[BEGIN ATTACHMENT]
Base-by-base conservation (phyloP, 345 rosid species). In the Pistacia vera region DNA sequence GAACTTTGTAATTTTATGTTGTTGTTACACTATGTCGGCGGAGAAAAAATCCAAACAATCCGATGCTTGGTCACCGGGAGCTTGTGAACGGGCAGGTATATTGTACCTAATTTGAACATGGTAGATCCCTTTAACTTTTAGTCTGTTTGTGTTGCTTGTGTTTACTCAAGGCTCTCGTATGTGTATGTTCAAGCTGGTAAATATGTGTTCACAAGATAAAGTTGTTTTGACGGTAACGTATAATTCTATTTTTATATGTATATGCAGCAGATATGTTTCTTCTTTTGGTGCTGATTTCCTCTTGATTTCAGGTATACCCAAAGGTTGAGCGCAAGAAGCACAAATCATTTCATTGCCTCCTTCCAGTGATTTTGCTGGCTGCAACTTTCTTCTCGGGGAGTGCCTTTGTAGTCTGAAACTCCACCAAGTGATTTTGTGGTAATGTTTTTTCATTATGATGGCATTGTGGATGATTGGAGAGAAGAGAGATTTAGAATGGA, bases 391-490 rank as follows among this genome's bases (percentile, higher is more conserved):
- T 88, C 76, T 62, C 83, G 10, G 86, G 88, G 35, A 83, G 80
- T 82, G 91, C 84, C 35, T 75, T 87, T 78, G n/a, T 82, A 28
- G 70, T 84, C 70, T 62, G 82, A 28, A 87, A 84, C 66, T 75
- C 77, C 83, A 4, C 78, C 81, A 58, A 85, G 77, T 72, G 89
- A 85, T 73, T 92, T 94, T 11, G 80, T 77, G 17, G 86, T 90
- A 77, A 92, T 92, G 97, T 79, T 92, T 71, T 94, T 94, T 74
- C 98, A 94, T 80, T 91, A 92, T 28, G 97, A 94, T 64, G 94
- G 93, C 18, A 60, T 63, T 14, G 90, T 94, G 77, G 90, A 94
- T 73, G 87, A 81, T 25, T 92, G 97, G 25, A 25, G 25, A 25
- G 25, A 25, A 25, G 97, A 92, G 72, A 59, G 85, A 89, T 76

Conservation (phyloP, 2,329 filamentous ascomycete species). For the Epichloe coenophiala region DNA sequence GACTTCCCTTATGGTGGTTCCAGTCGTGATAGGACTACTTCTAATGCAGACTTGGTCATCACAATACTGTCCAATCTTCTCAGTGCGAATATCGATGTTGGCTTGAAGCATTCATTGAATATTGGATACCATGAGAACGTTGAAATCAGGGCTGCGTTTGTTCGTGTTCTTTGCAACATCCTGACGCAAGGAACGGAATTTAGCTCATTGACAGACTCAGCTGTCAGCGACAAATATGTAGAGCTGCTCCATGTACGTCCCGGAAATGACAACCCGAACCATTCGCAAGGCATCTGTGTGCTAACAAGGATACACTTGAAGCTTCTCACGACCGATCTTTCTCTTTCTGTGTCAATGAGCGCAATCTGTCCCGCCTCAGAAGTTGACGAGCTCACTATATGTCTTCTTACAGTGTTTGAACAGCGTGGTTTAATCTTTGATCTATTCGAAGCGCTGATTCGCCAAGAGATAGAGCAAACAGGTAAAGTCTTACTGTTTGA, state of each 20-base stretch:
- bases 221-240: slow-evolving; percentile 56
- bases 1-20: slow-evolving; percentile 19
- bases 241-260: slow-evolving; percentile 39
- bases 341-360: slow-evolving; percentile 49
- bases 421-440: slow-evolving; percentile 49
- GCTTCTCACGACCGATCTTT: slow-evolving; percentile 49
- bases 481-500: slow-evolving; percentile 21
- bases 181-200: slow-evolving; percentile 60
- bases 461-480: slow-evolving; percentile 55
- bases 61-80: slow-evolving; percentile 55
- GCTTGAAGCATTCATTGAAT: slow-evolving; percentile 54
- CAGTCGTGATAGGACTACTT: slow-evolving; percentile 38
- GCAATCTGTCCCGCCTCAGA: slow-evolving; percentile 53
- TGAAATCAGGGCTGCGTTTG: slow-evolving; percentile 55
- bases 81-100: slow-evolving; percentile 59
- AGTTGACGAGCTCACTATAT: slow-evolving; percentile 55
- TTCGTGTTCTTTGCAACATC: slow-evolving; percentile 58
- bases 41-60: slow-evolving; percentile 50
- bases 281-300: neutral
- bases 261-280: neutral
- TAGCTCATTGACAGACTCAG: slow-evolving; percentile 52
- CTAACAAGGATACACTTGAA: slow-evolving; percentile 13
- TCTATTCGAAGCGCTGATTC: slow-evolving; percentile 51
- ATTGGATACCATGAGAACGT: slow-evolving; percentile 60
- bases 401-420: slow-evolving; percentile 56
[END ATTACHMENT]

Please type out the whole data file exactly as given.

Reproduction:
Base-by-base conservation (phyloP, 345 rosid species). In the Pistacia vera region DNA sequence GAACTTTGTAATTTTATGTTGTTGTTACACTATGTCGGCGGAGAAAAAATCCAAACAATCCGATGCTTGGTCACCGGGAGCTTGTGAACGGGCAGGTATATTGTACCTAATTTGAACATGGTAGATCCCTTTAACTTTTAGTCTGTTTGTGTTGCTTGTGTTTACTCAAGGCTCTCGTATGTGTATGTTCAAGCTGGTAAATATGTGTTCACAAGATAAAGTTGTTTTGACGGTAACGTATAATTCTATTTTTATATGTATATGCAGCAGATATGTTTCTTCTTTTGGTGCTGATTTCCTCTTGATTTCAGGTATACCCAAAGGTTGAGCGCAAGAAGCACAAATCATTTCATTGCCTCCTTCCAGTGATTTTGCTGGCTGCAACTTTCTTCTCGGGGAGTGCCTTTGTAGTCTGAAACTCCACCAAGTGATTTTGTGGTAATGTTTTTTCATTATGATGGCATTGTGGATGATTGGAGAGAAGAGAGATTTAGAATGGA, bases 391-490 rank as follows among this genome's bases (percentile, higher is more conserved):
- T 88, C 76, T 62, C 83, G 10, G 86, G 88, G 35, A 83, G 80
- T 82, G 91, C 84, C 35, T 75, T 87, T 78, G n/a, T 82, A 28
- G 70, T 84, C 70, T 62, G 82, A 28, A 87, A 84, C 66, T 75
- C 77, C 83, A 4, C 78, C 81, A 58, A 85, G 77, T 72, G 89
- A 85, T 73, T 92, T 94, T 11, G 80, T 77, G 17, G 86, T 90
- A 77, A 92, T 92, G 97, T 79, T 92, T 71, T 94, T 94, T 74
- C 98, A 94, T 80, T 91, A 92, T 28, G 97, A 94, T 64, G 94
- G 93, C 18, A 60, T 63, T 14, G 90, T 94, G 77, G 90, A 94
- T 73, G 87, A 81, T 25, T 92, G 97, G 25, A 25, G 25, A 25
- G 25, A 25, A 25, G 97, A 92, G 72, A 59, G 85, A 89, T 76

Conservation (phyloP, 2,329 filamentous ascomycete species). For the Epichloe coenophiala region DNA sequence GACTTCCCTTATGGTGGTTCCAGTCGTGATAGGACTACTTCTAATGCAGACTTGGTCATCACAATACTGTCCAATCTTCTCAGTGCGAATATCGATGTTGGCTTGAAGCATTCATTGAATATTGGATACCATGAGAACGTTGAAATCAGGGCTGCGTTTGTTCGTGTTCTTTGCAACATCCTGACGCAAGGAACGGAATTTAGCTCATTGACAGACTCAGCTGTCAGCGACAAATATGTAGAGCTGCTCCATGTACGTCCCGGAAATGACAACCCGAACCATTCGCAAGGCATCTGTGTGCTAACAAGGATACACTTGAAGCTTCTCACGACCGATCTTTCTCTTTCTGTGTCAATGAGCGCAATCTGTCCCGCCTCAGAAGTTGACGAGCTCACTATATGTCTTCTTACAGTGTTTGAACAGCGTGGTTTAATCTTTGATCTATTCGAAGCGCTGATTCGCCAAGAGATAGAGCAAACAGGTAAAGTCTTACTGTTTGA, state of each 20-base stretch:
- bases 221-240: slow-evolving; percentile 56
- bases 1-20: slow-evolving; percentile 19
- bases 241-260: slow-evolving; percentile 39
- bases 341-360: slow-evolving; percentile 49
- bases 421-440: slow-evolving; percentile 49
- GCTTCTCACGACCGATCTTT: slow-evolving; percentile 49
- bases 481-500: slow-evolving; percentile 21
- bases 181-200: slow-evolving; percentile 60
- bases 461-480: slow-evolving; percentile 55
- bases 61-80: slow-evolving; percentile 55
- GCTTGAAGCATTCATTGAAT: slow-evolving; percentile 54
- CAGTCGTGATAGGACTACTT: slow-evolving; percentile 38
- GCAATCTGTCCCGCCTCAGA: slow-evolving; percentile 53
- TGAAATCAGGGCTGCGTTTG: slow-evolving; percentile 55
- bases 81-100: slow-evolving; percentile 59
- AGTTGACGAGCTCACTATAT: slow-evolving; percentile 55
- TTCGTGTTCTTTGCAACATC: slow-evolving; percentile 58
- bases 41-60: slow-evolving; percentile 50
- bases 281-300: neutral
- bases 261-280: neutral
- TAGCTCATTGACAGACTCAG: slow-evolving; percentile 52
- CTAACAAGGATACACTTGAA: slow-evolving; percentile 13
- TCTATTCGAAGCGCTGATTC: slow-evolving; percentile 51
- ATTGGATACCATGAGAACGT: slow-evolving; percentile 60
- bases 401-420: slow-evolving; percentile 56